• View internal audit as your partner.
  • Hire great people (not the easiest thing) and procure great tools to make BC planning activities as easy as possible for your business areas.
  • Mature your BC program to the point where the business areas understand that they own their BC plans (just like they own their homes), not the BC SME or the BC team.
  • Develop, use, and distribute BC performance metrics to your plan owners and leadership teams so that there is no misunderstanding between perceived recovery capabilities and reality.
  • Try as hard as you can to do things right the first time.
  • Don’t sit behind your computer all day; get out and form those relationships.
  • Reward people as much as possible and treat custodians just as well as you treat your boss, CEO, or your parents.

Kern also offers advice to those who are embarking on new careers in the industry. “Don’t be a jerk,” he says. “If you were always told ‘yes’ growing up – and were given a brand-new BMW when you graduated high school, then complained about the color – this industry is probably not the right fit for you.”

He says forming strong and trusted relationships is key to success, so work very hard on interpersonal skills. “Be somebody people want to be around and always be approachable.”

Continued learning to be the best at one’s craft is also key to success. He suggests professionals purchase and read the ISO 22301 standard 27 times and to work hard to seek out learning opportunities. “When you do become a BC subject matter expert, don’t act all superior when you are trying to implement BC best practices with any organization you choose to work for. That won’t work. Be willing to roll up your sleeves. If you are lucky enough to have a full-time staff, don’t ever ask them to do something you are not willing to do yourself. Lead by example!”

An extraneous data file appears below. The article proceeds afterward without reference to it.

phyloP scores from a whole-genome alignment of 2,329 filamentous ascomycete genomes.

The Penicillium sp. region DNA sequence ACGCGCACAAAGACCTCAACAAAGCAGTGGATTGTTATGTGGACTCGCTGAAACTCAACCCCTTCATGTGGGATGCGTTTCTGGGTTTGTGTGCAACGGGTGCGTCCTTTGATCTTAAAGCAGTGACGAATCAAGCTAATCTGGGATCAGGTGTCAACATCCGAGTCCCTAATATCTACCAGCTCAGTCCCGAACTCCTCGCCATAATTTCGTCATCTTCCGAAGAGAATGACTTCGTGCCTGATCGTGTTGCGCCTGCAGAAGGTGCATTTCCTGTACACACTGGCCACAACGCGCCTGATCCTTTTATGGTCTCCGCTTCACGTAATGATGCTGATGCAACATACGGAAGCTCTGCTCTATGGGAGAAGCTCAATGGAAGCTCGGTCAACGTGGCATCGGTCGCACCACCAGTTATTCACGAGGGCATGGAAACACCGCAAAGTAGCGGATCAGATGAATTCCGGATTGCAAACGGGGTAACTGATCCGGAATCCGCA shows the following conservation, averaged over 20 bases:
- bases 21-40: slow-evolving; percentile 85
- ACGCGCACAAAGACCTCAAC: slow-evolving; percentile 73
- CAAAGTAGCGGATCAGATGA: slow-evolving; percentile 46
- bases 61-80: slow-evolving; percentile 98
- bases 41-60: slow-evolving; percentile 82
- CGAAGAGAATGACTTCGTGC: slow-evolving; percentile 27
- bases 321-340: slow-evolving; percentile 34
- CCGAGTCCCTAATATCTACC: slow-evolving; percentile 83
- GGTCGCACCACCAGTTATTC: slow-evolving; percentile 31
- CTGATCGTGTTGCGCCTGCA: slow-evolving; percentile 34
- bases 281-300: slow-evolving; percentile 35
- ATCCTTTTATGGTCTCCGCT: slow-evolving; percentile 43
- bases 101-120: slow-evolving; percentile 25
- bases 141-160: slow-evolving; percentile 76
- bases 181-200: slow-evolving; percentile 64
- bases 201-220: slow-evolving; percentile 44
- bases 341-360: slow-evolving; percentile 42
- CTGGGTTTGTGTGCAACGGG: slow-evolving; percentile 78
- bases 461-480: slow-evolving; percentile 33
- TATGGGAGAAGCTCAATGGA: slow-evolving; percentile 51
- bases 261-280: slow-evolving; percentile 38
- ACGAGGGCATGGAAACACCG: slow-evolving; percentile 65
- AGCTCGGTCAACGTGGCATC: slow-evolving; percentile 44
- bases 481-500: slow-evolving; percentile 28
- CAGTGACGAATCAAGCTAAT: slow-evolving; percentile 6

“This is noble work, so you need to have tough skin,” says Kern. “No matter how important BC is to any business – and as a BC pro, you should truly believe in its importance – there will always be some people who will just not get it. It is up to you to show them ‘what’s in it for them’ (and you need to do that gracefully, don’t shove it down their throats.”

For more information on the DRJ Career Development Committee, contact Tracey Forbes Rice. Rice is a member of the Disaster Recovery Journal Editorial Advisory Board (EAB) and chairperson of the Career Development Committee. Rice has 20 years of experience in business continuity and risk management. As vice president of customer engagement at Fusion Risk Management, Rice brings customers together, partnering with them to develop innovative solutions and to achieve new levels of program success. Rice welcomes your feedback at trice@fusionrm.com.